The World Food Programme (WFP)’s efforts to tackle hunger and ensure food security for millions of people in the world have been recognised with the 2020 Nobel Peace Prize.
On Friday October 9, in Oslo, Norway, the Norwegian Nobel Committee decided to award the Nobel Peace Prize for 2020 to the WFP for its efforts to combat hunger and contribution to bettering conditions for peace in conflict-affected areas and for acting as a driving force in efforts to prevent the use of hunger as a weapon of war and conflict.
The World Food Programme is the food-assistance agency of the United Nations and it is the world’s largest humanitarian organisation addressing hunger and promoting food security.
In 2019, the WFP provided assistance to close to 100 million people in 88 countries who are victims of acute food insecurity and hunger. In 2015, eradicating hunger was adopted as one of the UN’s Sustainable Development Goals.
The WFP is the UN’s primary instrument for realising this goal. In recent years, the situation has taken a negative turn. In 2019, 135 million people suffered from acute hunger, the highest number in many years. Most of the increase was caused by war and armed conflict.
“The Norwegian Nobel Committee wishes to emphasise that providing assistance to increase food security not only prevents hunger, but can also help to improve prospects for stability and peace. The World Food Programme has taken the lead in combining humanitarian work with peace efforts through pioneering projects in South America, Africa and Asia, said Berit Reiss-Andersen, Chair of the Norwegian Nobel Committee, during the announcement of the 2020 Nobel Peace Prize to WFP.
Reiss-Andersen said that the Covid-19 pandemic has contributed to a strong upsurge in the number of victims of hunger in the world.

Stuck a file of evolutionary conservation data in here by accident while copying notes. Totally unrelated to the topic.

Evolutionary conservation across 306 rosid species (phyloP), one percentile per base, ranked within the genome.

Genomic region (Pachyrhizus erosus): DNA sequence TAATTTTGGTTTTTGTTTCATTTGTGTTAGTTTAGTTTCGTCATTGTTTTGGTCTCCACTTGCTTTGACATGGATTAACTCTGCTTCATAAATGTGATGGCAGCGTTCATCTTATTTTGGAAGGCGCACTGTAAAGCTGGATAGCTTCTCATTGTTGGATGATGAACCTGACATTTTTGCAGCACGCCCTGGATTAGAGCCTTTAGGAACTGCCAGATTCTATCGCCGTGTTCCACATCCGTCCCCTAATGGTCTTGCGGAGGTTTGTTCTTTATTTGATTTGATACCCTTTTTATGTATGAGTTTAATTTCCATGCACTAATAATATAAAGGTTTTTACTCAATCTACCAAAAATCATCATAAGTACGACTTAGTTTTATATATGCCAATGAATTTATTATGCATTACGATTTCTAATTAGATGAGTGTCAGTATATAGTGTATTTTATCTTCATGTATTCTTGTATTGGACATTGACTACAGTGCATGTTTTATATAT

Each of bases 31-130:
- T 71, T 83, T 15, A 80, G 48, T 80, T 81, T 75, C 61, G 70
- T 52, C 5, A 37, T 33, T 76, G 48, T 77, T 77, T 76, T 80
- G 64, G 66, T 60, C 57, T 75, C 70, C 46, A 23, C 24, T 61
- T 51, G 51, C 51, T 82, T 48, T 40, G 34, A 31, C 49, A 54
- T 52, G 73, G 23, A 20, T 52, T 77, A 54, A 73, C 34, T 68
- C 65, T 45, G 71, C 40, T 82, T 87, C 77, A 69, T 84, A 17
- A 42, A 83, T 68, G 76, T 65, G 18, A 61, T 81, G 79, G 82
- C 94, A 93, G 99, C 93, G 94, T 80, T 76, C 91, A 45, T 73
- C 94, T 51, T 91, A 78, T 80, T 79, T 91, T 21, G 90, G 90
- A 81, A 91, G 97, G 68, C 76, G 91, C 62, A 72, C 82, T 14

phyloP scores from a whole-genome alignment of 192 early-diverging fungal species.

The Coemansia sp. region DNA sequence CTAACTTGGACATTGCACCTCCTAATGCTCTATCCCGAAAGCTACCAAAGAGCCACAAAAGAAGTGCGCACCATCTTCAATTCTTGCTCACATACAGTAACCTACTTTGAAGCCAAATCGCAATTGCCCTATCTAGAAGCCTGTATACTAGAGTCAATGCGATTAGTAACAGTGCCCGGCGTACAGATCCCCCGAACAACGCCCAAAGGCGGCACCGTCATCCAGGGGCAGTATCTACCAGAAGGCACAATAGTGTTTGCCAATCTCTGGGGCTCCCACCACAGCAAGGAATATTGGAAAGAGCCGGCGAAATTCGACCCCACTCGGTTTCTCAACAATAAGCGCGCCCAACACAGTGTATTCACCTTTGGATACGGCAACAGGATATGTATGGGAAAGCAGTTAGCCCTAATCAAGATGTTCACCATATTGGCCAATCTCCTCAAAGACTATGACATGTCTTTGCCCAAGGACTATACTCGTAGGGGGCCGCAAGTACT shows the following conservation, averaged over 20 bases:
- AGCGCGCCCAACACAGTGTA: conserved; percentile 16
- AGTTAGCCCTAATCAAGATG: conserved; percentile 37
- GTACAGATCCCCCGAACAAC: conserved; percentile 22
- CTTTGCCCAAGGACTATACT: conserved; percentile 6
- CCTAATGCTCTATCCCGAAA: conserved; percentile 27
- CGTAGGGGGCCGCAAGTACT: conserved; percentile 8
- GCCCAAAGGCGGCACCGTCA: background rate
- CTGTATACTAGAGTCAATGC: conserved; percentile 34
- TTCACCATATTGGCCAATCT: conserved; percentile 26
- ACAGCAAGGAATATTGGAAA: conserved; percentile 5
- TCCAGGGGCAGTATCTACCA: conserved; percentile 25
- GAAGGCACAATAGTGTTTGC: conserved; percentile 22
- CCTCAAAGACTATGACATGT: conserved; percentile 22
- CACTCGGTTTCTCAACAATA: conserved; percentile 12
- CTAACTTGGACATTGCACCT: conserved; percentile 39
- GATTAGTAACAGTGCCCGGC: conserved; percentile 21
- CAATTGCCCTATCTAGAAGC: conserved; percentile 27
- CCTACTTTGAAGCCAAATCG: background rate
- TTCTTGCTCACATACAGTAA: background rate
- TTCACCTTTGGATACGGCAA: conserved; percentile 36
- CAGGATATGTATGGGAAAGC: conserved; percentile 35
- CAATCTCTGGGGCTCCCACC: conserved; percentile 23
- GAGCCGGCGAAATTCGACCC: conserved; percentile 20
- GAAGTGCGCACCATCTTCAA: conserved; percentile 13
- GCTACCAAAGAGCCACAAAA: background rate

She pointed out that in countries such as Yemen, the Democratic Republic of Congo, Nigeria, South Sudan and Burkina Faso, the combination of violent conflict and the pandemic has led to a dramatic rise in the number of people living on the brink of starvation.
“In the face of the pandemic, the World Food Programme has demonstrated an impressive ability to intensify its efforts. As the organisation itself has stated, “Until the day we have a medical vaccine, food is the best vaccine against chaos,” she said.
She indicated that the world is in danger of experiencing a hunger crisis of inconceivable proportions if the World Food Programme and other food assistance organisations do not receive the financial support they have requested.
Link between hunger and conflicts
Reiss-Andersen suggested that “the link between hunger and armed conflict is a vicious circle: war and conflict can cause food insecurity and hunger, just as hunger and food insecurity can cause latent conflicts to flare up and trigger the use of violence.”
With this year’s award, she said, the Norwegian Nobel Committee wishes to turn the eyes of the world towards the millions of people who suffer from or face the threat of hunger.
“The organisation contributes daily to advancing the fraternity of nations referred to in Alfred Nobel’s will. As the UN’s largest specialised agency, the World Food Programme is a modern version of the peace congresses that the Nobel Peace Prize is intended to promote,” Reiss-Andersen observed.
WFP provides various nutrition interventions including food assistance to the school feeding programme to improve learning conditions in the world.
In 2019, 17.3 million schoolchildren received nutritious meals and snacks from WFP in 59 countries. Working with governments to build capacity, WFP helped bolster the national school feeding programmes of 65 countries, benefitting a further 39 million children, show figures from WFP.
Globally, nearly 821 million people are hungry, of whom 31 per cent are from specifically sub-Saharan Africa, show the 2019 State of Food Security and Nutrition by the UN Food and Agriculture Organisation (FAO).
The report shows that food crises are caused primarily by conflict and climate change shocks.